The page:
Mr. CLEAVER. Mr. Speaker, first, let me associate my comments with those of my colleague Mr. Westmoreland.
Mr. Speaker, on each Wednesday night for probably the last 10 or 12 years, our church has provided food for those who are struggling. Not long ago a gentleman came to our church, picked up food. And then later that night, as I was leaving the church, I ran into him at a 7-Eleven. You can imagine how troubled I was when I saw him buying a lottery ticket. I thought to myself, this guy has just ripped off the church and then is using his money for a lottery ticket.
So I waited for him outside the 7-Eleven. And when he came out, I said to him, Look, I'm a little concerned because you picked up a sack of groceries, and then you just spent money on a lottery, and those two just don't match.
And he said, Well, I probably shouldn't have spent the money on the lottery, but you know, Reverend, a man's got to have some hope.
And while I think that hope is misplaced, the truth of the matter is he was absolutely correct. It is virtually impossible to live any kind of productive life on this planet without hope.
There are millions of Americans who, unfortunately, cannot place their hope in this body. I think that I can state without fear of contradiction that the dysfunctionality of the United States Congress is helping to erase hope from the men and women in this country who are struggling. All of the back and forth and blaming each other has nothing to do with providing hope. And quite often, we allow ideology to trump logic.
We decide almost every day that no matter what, I'm going to take the position of the Republicans or I'm going to take the position of the Democrats, and, as a result, we have polluted the public.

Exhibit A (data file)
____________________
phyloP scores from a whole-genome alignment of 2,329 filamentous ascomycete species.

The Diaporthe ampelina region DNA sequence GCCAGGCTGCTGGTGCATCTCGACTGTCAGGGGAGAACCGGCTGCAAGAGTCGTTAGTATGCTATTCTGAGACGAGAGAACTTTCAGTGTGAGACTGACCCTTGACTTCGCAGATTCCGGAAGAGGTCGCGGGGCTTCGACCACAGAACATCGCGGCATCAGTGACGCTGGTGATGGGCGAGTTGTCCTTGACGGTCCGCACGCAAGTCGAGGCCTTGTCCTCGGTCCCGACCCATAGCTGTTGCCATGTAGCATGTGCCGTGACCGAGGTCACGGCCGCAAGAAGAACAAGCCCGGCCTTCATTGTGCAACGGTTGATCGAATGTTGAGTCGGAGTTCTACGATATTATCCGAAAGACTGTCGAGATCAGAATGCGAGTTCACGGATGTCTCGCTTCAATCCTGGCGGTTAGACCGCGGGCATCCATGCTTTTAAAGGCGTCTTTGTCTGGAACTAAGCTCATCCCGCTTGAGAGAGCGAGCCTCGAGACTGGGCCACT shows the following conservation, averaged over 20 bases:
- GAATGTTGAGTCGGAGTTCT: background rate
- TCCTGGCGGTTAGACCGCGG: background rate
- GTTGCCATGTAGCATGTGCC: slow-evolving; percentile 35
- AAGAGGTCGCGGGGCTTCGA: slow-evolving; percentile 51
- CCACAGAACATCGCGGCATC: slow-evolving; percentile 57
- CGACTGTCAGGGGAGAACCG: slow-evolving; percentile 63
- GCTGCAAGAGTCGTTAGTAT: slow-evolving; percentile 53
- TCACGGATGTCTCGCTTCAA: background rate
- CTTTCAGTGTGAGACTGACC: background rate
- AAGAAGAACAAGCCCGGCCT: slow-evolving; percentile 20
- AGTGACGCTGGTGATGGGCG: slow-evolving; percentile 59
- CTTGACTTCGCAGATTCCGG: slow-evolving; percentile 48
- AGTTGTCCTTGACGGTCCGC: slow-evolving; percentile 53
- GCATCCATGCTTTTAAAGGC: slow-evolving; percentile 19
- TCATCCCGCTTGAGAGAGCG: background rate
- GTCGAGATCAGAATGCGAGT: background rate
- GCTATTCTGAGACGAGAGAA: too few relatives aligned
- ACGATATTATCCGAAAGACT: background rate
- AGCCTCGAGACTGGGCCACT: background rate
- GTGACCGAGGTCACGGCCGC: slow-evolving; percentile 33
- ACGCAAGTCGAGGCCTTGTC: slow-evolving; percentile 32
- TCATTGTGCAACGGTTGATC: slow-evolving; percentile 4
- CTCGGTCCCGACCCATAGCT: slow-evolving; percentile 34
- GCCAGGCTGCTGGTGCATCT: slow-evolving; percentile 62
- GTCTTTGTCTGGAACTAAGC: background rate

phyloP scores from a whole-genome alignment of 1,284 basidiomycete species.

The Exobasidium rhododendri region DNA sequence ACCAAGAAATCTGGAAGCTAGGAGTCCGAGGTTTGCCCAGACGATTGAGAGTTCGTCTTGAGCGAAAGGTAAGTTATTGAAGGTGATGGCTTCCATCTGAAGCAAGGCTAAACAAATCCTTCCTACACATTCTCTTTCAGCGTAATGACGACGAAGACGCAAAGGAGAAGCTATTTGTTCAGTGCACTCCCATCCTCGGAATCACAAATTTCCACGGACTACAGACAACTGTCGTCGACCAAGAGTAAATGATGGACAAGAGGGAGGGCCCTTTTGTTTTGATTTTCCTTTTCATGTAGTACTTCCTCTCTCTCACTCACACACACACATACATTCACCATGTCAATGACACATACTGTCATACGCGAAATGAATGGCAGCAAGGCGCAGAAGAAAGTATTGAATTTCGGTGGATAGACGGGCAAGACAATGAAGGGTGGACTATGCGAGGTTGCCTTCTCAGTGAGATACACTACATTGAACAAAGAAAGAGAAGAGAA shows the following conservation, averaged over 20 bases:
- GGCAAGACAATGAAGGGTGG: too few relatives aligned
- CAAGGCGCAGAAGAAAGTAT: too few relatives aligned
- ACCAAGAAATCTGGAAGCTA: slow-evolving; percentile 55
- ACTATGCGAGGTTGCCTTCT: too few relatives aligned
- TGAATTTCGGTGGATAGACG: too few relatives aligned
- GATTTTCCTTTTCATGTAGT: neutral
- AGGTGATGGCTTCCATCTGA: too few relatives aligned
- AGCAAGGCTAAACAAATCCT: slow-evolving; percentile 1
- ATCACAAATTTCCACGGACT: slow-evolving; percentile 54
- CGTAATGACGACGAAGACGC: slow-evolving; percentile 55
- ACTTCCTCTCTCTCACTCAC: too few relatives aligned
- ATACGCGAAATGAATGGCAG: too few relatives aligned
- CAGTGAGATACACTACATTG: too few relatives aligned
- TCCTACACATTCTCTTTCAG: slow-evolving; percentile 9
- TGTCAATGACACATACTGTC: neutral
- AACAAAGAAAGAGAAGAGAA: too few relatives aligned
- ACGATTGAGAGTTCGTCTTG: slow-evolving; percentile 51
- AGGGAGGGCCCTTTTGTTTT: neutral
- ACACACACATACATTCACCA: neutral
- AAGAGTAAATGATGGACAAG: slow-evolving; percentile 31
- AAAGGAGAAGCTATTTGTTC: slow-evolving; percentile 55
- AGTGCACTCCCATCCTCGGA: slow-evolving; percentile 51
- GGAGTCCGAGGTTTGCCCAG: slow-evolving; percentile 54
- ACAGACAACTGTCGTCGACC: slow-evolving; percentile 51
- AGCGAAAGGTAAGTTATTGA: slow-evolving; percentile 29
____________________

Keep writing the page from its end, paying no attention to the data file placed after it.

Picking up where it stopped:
This is one of the nastiest moments in U.S. history. Just look at television. Look at all of the so-called reality shows. The ones that are most popular are ones where people are doing things to each other or insulting each other; you're fired, or you've got to eat live spiders. That's what we are coming to.
A perfect example of what we're doing is not addressing the expiring unemployment benefits. At the end of this year, almost 2 million Americans--they have names, they have faces, they have families--2 million Americans will lose their unemployment benefits by mid-February.
A total of over 6 million Americans will lose benefits next year unless this body decides to become functional. In Missouri, my home State, 40,400 citizens depend on unemployment benefits. Many more are unemployed and not receiving any help at all. In Missouri, the unemployment rate is almost 9 percent.
I grew up in public housing. Yes, public housing. My father worked three jobs to get us out, worked three jobs to send me and my three sisters through college. And my mother started college when I was in the 8th grade. So I always resent any implication that people don't want to work.
So as we move into a holiday season, a season of hope, my hope is that the Congress of the United States will not snatch hope from over 2 million Americans.